Where Were You in 1974?

| Present

As we noted earlier, wages of American workers have stagnated over the past 40 plus years. In these days of a generally healthy stock market, very low unemployment, low interest rates, and the fact that the overall economy has been getting steadily healthier since the depths of the Great Recession in 2008-09, we must acknowledge the rut in which we as a nation are stuck.

A new study from the Pew Research Center confirms what many of us sense (and have sensed for quite awhile): our wages on average have not improved much at all in over 40 years. The Pew study reports that “the wage after accounting for inflation has roughly the same purchasing power as it did 40 years ago.” That means that our wages may have increased over time, but they do virtually nothing to improve our lives; our dollar is incredibly weak compared to what it was in the 1970s and early 1980s.

As we have also noted before, and as many US politicians on the left are beginning to realize, average Americans must use that sorely-diminished purchasing power to pay for the basics of living. Unlike citizens of many of the advanced democratic nations with which we most often compare ourselves, our weakened wages must pay not only for food, clothing and housing but also for health care, gasoline for our cars, car insurance, home heating fuel, college tuition and fees, and retirement. We are advised to have several months’ worth of savings on hand in case we lose our jobs – when millions of us already work two or three jobs just to get by and when 40 percent of Americans polled did not have a way to cover a $400 emergency without help. If we do lose our jobs, our unemployment benefits are pitiful compared to those in EU countries. Except for a small amount of Social Security we might have accumulated at the end of our working career, we are expected to put money away on our own, for decades, in order to live comfortably in retirement. We also hear horror stories – and have for decades – of Americans going into bankruptcy because they could not pay their medical bills.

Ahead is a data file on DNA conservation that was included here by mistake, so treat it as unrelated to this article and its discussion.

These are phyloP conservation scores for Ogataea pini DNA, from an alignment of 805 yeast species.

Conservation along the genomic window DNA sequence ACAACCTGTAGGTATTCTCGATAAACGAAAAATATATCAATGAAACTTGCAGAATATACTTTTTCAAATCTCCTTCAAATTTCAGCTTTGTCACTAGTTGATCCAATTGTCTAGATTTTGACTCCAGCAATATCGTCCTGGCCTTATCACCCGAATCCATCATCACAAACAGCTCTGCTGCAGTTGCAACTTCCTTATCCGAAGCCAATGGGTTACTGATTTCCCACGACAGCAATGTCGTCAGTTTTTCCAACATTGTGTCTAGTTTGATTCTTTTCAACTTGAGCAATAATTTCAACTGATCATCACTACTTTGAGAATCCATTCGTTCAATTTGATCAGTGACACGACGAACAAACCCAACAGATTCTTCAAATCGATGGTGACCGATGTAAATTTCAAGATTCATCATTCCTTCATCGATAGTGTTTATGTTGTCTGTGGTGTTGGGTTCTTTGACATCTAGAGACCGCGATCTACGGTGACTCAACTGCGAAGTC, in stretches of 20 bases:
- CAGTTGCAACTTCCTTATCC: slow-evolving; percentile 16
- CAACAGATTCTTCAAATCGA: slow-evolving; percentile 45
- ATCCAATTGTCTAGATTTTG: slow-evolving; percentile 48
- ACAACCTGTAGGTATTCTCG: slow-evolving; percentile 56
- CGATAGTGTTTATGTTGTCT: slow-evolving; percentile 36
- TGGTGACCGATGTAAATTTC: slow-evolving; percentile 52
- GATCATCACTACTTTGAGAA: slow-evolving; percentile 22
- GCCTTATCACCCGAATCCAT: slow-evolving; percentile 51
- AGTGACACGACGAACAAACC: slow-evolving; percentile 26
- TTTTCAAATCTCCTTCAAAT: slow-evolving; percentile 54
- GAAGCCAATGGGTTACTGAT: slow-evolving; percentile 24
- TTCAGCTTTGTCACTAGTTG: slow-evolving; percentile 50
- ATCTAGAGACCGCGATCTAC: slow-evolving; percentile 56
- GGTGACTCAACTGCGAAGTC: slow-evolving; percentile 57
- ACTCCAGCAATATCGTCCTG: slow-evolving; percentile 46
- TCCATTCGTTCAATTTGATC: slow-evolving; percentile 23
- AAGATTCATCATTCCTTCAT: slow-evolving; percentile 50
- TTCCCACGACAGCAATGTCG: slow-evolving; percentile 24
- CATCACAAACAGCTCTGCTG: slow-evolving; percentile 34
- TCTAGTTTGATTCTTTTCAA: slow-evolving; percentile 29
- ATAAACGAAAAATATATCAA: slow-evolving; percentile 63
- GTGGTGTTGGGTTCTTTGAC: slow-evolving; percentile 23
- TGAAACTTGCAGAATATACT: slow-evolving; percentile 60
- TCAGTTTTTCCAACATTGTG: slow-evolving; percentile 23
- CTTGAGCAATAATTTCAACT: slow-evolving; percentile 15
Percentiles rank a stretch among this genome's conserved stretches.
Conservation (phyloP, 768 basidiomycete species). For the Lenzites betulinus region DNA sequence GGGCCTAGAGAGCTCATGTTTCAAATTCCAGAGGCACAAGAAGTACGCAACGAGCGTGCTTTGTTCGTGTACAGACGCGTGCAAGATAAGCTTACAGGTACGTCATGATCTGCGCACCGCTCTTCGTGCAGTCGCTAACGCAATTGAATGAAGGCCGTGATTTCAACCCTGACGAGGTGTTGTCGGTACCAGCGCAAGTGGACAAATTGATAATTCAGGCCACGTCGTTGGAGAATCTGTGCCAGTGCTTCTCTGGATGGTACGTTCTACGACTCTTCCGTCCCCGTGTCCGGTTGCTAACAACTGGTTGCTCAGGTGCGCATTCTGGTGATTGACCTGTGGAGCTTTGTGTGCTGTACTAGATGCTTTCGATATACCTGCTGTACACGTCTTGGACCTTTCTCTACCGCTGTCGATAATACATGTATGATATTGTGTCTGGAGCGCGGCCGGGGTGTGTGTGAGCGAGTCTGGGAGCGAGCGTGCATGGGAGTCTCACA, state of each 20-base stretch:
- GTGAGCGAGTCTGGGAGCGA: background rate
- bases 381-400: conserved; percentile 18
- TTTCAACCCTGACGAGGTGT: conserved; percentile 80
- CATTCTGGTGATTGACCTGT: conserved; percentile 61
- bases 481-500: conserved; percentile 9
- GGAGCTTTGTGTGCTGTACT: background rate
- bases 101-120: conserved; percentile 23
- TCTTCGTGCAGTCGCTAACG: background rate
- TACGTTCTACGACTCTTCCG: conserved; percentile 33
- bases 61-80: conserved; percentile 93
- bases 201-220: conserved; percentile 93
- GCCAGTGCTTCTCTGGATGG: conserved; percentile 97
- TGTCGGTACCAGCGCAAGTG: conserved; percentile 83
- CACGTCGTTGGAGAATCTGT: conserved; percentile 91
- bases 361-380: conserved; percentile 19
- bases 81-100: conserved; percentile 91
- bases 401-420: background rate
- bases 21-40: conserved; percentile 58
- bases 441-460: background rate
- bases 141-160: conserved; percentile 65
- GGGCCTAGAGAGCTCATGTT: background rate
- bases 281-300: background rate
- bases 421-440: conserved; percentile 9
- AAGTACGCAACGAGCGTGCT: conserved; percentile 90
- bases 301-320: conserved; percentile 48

These tragic situations are nearly unheard-of in the healthiest countries in the European Union.

  • “The fact remains that Americans are more likely to experience significant declines in their standard of living when they retire and to be relatively poor in old age than people in other advanced economies, and this is only expected to get worse.” (Economic Policy Institute)
  • “[E]ven as a high income country, the U.S. spends more per person on health than comparable countries. Health spending per person in the U.S. was $10,348 in 2016 – 31% higher than Switzerland, the next highest per capita spender.” (Health System Tracker)
  • “In general Europeans drive less because public transport systems are a lot better than in the US. . . . In Europe you have the option of using mostly pretty clean and well run buses, trams, trains etc. to get to work, where you can snooze, read, stare out the window, or just relax, or have some breakfast at your leisure.” (Wander Wisdom)
  • “The least generous countries for unemployment benefits are the U.K., Ireland and the U.S.” (Glassdoor)

While average Americans’ wages are stagnant, the Pew study shows that, once again, most of the wage increases have gone to those who were already the highest-paid. None of us should be surprised by this; at least since the “Occupy Wall Street” movement of 2011 and others that followed, the facts have been out there. The Trump tax bill has further exacerbated the problem: not only does the Republican propaganda around this lie about the advantages to average Americans, but most of the corporate gains from the bill, to date, have not gone to workers’ wages but to stock buy-backs and other advantages to those who are already wealthy.